Boston University Sargent College of Health & Rehabilitation Sciences
Center for Psychiatric Rehabilitation

Boston University Sargent College of Health & Rehabilitation Sciences
Center for Psychiatric Rehabilitation

Find a Path to Employment

Frequently Asked Questions

What about Peer Support and role modeling at this stage?

Peer Support and role modeling during the choosing stage could be extremely helpful.

Working peers can be role models for others who are still struggling with employment. Your family member may still be ambivalent about working, but the Peer may help your family member to get past the ambivalence. The Peer can also provide helpful information, encouragement, and share a personal story of their own vocational choosing.

In order to find a peer professional, you might ask the Dept. of Mental Health or its providers, consult a peer run program, Peer Specialists, a Supported Employment program, a Clubhouse program, recovery program or contact the program in your state that trains peers to become providers. That agency is likely to know where Peers are working and if they are in your area.

If you’re interested in locating a peer provider, please call your state’s Dept. of Mental Health or check with training providers.

What happens if my family member is denied a service or found ineligible?

Coming prepared for services is a good strategy to preventing problems in the process. (ICI) Should your family member apply for vocational rehabilitation services from the state agency or a private agency, your family member may think that the denial is based on incorrect information. If this is so, you can usually file an appeal. Your family member should be ready to provide any documentation that would help to support the appeal. If you think that the decision was somewhat subjective, it might help for your family member to send a letter stating why that service is so important and what they will do to make the experience successful. This may help the program to reconsider. If your family member is, in fact, not eligible (due to actual issues such as residency, age or failure to meet certain criteria) you could ask the program to recommend another resource.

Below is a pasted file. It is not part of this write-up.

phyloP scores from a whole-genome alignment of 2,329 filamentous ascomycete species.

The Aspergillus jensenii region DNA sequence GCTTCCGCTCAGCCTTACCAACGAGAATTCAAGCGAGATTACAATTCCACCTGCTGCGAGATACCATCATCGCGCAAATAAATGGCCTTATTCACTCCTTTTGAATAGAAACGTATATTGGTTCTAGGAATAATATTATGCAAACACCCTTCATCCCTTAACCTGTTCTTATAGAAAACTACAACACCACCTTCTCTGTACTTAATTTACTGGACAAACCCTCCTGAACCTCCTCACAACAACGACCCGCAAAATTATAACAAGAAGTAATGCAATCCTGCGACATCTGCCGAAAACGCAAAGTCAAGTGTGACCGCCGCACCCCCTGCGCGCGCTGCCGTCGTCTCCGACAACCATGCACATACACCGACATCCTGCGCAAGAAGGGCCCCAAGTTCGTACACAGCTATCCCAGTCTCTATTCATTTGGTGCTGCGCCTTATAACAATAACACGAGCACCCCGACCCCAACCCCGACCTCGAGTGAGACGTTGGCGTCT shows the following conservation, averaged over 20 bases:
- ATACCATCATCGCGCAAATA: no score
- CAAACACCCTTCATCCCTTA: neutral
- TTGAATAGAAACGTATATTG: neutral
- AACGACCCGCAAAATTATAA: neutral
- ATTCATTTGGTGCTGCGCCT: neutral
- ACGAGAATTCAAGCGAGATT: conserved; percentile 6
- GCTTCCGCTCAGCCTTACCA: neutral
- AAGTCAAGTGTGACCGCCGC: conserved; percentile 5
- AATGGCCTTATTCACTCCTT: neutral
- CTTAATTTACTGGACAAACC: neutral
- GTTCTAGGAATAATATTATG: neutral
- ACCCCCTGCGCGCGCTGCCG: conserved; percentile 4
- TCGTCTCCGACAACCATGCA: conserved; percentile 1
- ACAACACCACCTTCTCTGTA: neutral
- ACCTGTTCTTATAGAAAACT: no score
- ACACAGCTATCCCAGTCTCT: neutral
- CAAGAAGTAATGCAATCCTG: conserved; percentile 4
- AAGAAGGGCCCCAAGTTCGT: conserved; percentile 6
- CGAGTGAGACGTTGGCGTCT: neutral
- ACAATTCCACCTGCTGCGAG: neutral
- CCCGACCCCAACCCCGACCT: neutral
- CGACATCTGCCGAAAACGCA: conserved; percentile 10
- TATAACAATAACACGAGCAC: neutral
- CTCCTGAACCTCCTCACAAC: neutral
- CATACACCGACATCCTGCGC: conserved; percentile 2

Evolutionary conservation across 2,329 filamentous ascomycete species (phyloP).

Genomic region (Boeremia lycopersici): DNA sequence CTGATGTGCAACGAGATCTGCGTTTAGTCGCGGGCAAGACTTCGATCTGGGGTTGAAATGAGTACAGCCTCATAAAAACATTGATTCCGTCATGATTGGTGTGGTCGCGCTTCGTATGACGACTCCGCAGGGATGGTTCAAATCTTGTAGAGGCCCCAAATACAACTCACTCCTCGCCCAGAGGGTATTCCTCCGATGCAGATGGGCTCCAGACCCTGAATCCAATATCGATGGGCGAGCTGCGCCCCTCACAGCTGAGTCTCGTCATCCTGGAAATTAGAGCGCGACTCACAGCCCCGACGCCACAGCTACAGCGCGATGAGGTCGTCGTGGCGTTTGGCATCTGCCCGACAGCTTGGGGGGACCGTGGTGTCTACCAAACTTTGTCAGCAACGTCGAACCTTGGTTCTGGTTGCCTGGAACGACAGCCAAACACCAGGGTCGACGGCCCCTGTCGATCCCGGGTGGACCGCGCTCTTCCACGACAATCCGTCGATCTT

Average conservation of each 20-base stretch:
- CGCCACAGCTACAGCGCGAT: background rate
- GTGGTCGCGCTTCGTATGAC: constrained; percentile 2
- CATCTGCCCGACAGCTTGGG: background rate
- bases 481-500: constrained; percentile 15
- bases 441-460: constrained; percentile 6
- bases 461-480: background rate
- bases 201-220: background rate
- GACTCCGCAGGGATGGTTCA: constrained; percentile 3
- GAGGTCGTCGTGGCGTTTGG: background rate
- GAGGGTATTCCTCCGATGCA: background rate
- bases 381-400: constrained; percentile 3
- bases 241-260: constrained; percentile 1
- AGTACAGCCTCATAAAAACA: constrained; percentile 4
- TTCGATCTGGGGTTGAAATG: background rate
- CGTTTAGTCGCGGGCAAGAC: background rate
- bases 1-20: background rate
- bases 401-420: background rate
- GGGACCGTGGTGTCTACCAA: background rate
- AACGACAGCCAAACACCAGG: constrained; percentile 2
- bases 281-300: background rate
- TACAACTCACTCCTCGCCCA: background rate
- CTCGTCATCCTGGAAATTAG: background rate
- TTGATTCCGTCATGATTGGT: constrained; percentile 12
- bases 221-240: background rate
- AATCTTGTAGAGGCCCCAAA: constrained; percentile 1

If your family member is denied a service such as supported employment because they do not meet criteria, they may be able to appeal that decision. It is helpful to know from the start what the exact criteria are and if there is a wait list. The more information you have about the service, the more you can prepare or increase the chances of being accepted. The state Vocational Rehabilitation (VR) agencies have several possible review mechanisms including a review, a hearing and Client Assistance Program. (USDOE)

Sometimes you will find that in order to be accepted into one program, you have to belong to or be a “client” of another. For example, the Dept. of Mental Health might require you to first meet criteria for the Dept.of Mental Health before being accepted in the employment program. Another example is you might have to be in treatment at a certain mental health center to be eligible for their employment service because the vocational specialists are part of a “treatment team” such as Individual Placement and Support model. (Dartmouth)

If my family member chooses to attend an education or training program, could they end up with student debt and no job?

Getting good financial aid information and support is very important before starting an educational or training program. There are scholarships and grants available for many education institutions and state Vocational Rehabilitation agencies can often provide tuition waivers or tuition payments. There may also be student employment at the college or university. The idea is to minimize debt for the student.